With the Fourth of July just around the corner, grilling season is officially in full swing! Before you hit the ignition switch, however, be sure to review your community rules and be aware of restrictions in your local code and Georgia law, especially if you live in a townhome or condominium.
The Players in a Community Association: The Board, The Manager and The Owners and How Their Roles Affect Community Governance
Community associations in Georgia are considered non-profit corporate entities under Georgia law. This means that the board of directors, the manager and the owners all play important roles in the governance of the association.
After a long, dreary winter, it's springtime again. Because curb appeal is at its peak, many homeowners list their homes for sale during this season. When a home is listed in a community association, the sale could have an effect on the community association.
Just like a board of directors for any corporation, directors on community association boards owe certain responsibilities to the corporate entity they serve: the association. One of the most important board responsibilities, other than ensuring the association is properly funded, is to enforce the community's covenants.
There are a number of things that Georgia community associations need to do each year, regardless of whether it is a condominium association, a homeowners association, or even a commercial owners' association.
A community association is organized as a nonprofit corporation, and just like any other corporation, it needs to follow the applicable corporate code and the directors and officers that run it have duties to the corporation. This includes keeping records to show that the directors and officers performed those duties, as well as any obligations imposed on the corporation/association by the declaration.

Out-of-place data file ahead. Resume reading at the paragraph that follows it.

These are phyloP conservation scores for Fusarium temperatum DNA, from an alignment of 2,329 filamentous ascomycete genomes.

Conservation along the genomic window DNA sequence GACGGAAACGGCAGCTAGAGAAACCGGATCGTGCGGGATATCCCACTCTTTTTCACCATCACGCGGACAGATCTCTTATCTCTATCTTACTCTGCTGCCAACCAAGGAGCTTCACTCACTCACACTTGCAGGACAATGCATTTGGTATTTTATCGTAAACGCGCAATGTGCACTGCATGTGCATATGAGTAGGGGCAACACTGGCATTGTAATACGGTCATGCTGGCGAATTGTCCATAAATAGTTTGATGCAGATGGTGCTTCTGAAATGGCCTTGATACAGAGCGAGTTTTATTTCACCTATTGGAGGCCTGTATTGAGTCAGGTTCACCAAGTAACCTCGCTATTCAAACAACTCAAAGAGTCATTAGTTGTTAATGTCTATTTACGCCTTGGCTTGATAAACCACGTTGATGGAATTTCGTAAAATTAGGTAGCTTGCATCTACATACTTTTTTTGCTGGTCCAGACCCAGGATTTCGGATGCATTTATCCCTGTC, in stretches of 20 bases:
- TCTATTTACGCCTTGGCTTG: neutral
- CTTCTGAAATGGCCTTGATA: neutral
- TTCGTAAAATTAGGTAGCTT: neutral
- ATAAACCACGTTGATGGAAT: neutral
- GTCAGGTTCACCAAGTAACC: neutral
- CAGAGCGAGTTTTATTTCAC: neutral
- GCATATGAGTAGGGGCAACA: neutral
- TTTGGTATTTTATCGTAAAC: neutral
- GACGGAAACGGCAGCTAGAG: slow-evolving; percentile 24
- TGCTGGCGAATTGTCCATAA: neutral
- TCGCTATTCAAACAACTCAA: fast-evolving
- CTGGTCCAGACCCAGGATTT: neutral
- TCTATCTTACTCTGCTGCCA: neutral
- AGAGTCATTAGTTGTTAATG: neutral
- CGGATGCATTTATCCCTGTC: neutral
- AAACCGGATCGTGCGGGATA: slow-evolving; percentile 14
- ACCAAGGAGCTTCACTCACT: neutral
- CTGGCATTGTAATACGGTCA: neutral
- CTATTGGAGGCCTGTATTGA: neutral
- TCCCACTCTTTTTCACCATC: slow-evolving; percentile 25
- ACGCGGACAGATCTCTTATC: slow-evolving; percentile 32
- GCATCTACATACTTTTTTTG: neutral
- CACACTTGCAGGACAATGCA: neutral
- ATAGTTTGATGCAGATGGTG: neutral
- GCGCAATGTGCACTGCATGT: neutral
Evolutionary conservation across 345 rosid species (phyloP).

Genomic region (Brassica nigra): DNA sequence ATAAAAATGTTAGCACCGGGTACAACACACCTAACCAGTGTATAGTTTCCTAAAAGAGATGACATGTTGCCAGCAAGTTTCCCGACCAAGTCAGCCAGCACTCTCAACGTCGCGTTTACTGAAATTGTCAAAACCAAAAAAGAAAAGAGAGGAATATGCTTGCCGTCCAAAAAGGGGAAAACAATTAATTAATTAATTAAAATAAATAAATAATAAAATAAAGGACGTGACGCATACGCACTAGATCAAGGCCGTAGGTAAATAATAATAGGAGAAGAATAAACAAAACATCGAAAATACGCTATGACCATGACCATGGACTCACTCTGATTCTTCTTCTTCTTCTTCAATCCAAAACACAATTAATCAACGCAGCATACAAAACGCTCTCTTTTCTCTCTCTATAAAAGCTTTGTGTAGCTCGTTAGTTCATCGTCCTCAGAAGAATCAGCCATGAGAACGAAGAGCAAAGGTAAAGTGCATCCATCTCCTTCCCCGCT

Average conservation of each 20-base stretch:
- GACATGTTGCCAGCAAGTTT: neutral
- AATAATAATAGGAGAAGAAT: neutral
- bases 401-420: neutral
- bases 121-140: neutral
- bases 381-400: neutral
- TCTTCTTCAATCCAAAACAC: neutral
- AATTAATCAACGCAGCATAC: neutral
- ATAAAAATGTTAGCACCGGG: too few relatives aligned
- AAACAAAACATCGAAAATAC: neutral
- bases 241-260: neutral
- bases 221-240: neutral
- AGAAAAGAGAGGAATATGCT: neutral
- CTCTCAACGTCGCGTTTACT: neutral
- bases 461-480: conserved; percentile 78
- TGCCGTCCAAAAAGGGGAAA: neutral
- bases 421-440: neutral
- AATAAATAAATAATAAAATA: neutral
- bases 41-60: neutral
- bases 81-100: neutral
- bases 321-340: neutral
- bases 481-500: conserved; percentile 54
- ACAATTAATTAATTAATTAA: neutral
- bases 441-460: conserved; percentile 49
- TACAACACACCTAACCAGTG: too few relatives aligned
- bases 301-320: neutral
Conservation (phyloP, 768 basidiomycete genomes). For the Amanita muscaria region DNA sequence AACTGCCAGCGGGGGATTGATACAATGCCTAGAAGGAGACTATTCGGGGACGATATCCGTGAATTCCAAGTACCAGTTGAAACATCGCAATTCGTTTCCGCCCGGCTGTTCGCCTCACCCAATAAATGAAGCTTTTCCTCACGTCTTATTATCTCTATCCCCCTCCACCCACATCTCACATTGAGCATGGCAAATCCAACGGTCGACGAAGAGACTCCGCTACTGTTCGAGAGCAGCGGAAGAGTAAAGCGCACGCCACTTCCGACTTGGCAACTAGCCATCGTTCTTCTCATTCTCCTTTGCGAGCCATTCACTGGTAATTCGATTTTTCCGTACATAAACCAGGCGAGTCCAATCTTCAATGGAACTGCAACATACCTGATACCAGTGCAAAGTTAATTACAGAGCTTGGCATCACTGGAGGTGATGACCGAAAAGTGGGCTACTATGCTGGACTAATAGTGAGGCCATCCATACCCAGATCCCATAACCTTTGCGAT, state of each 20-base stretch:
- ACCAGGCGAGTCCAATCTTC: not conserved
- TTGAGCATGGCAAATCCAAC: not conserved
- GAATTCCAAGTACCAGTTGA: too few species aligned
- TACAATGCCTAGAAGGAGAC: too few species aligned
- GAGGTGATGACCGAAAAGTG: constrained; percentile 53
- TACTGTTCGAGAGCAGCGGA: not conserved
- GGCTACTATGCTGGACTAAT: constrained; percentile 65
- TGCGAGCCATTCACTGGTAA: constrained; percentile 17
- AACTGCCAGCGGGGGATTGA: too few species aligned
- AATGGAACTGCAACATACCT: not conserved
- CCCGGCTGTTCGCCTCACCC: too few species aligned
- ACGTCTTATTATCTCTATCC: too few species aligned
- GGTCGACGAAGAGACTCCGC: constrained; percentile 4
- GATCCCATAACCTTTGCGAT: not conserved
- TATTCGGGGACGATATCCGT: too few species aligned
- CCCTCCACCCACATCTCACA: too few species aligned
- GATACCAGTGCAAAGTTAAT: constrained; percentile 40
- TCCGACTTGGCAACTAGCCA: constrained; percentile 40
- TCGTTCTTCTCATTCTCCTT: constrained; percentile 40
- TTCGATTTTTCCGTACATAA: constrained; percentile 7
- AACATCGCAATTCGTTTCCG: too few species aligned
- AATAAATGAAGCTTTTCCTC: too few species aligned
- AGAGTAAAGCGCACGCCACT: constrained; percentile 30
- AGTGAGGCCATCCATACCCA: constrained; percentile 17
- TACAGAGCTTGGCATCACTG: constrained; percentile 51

While an owner's love for their dog is unconditional, sometimes our friendly dogs are not so friendly to our neighbors. This can be a serious concern for community associations, especially when dogs are permitted on the common areas.
The Georgia Condominium Act, O.C.G.A. § 44-3-70, et. seq. (the "Act"), requires condominium associations to maintain property insurance policies for fire and extended coverage in an amount sufficient for full replacement costs of all buildings and structures within the condominium. This coverage applies to the buildings and structures themselves, which includes the common elements, limited common elements, and units.
It may still be in the 80s and 90s outside, but by now most pools are closed till next year. Oddly enough, however, this an ideal time for property managers and boards to revisit their community's pool rules. Think about it—in the weeks leading up to that big Memorial Day party, is the board really going to remember the specific rules it wished were in place last year? Probably not.
The foreclosure process can be a useful tool for some associations when dealing with a habitually delinquent member. Often times, the threat of foreclosure can persuade a homeowner to pay assessments when traditional collection methods have failed.